Monetary policy concerns the actions of a central bank or other regulatory authorities that determine the size and rate of growth of the money supply. For example, in the United States, the Federal Reserve is in charge of monetary policy, and implements it primarily by performing operations that influence short-term interest rates.

Monetary economics is the branch of economics that studies the different competing theories of money: it provides a framework for analyzing money and considers its functions, and it considers how money, for example fiat currency, can gain acceptance purely because of its convenience as a public good. The discipline has historically prefigured, and remains integrally linked to, macroeconomics. This branch also examines the effects of monetary systems, including regulation of money and associated financial institutions and international aspects.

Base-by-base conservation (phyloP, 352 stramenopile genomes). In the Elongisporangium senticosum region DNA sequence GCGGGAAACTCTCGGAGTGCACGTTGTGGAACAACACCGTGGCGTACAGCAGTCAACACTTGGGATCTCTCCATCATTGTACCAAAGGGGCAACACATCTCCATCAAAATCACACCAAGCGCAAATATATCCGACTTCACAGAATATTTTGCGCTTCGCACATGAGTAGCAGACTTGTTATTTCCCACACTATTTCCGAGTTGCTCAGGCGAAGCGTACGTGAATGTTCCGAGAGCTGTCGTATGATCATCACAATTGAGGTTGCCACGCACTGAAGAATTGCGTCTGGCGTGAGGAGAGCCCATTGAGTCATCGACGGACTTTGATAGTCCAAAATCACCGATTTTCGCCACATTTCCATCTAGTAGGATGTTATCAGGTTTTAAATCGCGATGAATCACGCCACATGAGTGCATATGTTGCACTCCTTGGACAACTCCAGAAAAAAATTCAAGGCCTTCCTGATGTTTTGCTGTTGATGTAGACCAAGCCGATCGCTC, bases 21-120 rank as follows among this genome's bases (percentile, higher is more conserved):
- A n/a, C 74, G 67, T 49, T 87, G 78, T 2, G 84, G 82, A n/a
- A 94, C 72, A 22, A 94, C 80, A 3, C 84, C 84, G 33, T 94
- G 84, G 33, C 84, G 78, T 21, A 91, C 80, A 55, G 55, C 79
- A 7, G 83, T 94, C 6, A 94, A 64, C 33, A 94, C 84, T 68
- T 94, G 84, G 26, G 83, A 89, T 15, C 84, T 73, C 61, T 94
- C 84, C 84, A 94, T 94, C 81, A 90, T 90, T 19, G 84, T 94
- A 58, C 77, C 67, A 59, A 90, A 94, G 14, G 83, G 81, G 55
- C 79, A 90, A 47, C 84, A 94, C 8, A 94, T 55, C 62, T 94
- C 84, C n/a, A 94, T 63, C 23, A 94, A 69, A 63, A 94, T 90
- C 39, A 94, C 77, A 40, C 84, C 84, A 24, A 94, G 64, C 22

Monetary policy Policy adopted by the monetary authority to control the short-term interest rate or the money supply

Monetary policy is the policy adopted by the monetary authority of a nation to control either the interest rate payable for very short-term borrowing or the money supply, often as an attempt to reduce inflation or the interest rate, to ensure price stability and general trust of the value and stability of the nation's currency.

Fractional-reserve banking

Fractional-reserve banking is the system of banking worldwide. It involves banks accepting deposits from customers and making loans to borrowers while holding in reserve an amount equal to only a fraction of the bank's deposit liabilities. Bank reserves are held as cash in the bank or as balances in the bank's account at a central bank. The country's central bank determines the minimum amount that banks must hold in liquid assets, called the "reserve requirement" or "reserve ratio". Banks usually hold more than this minimum amount, keeping excess reserves.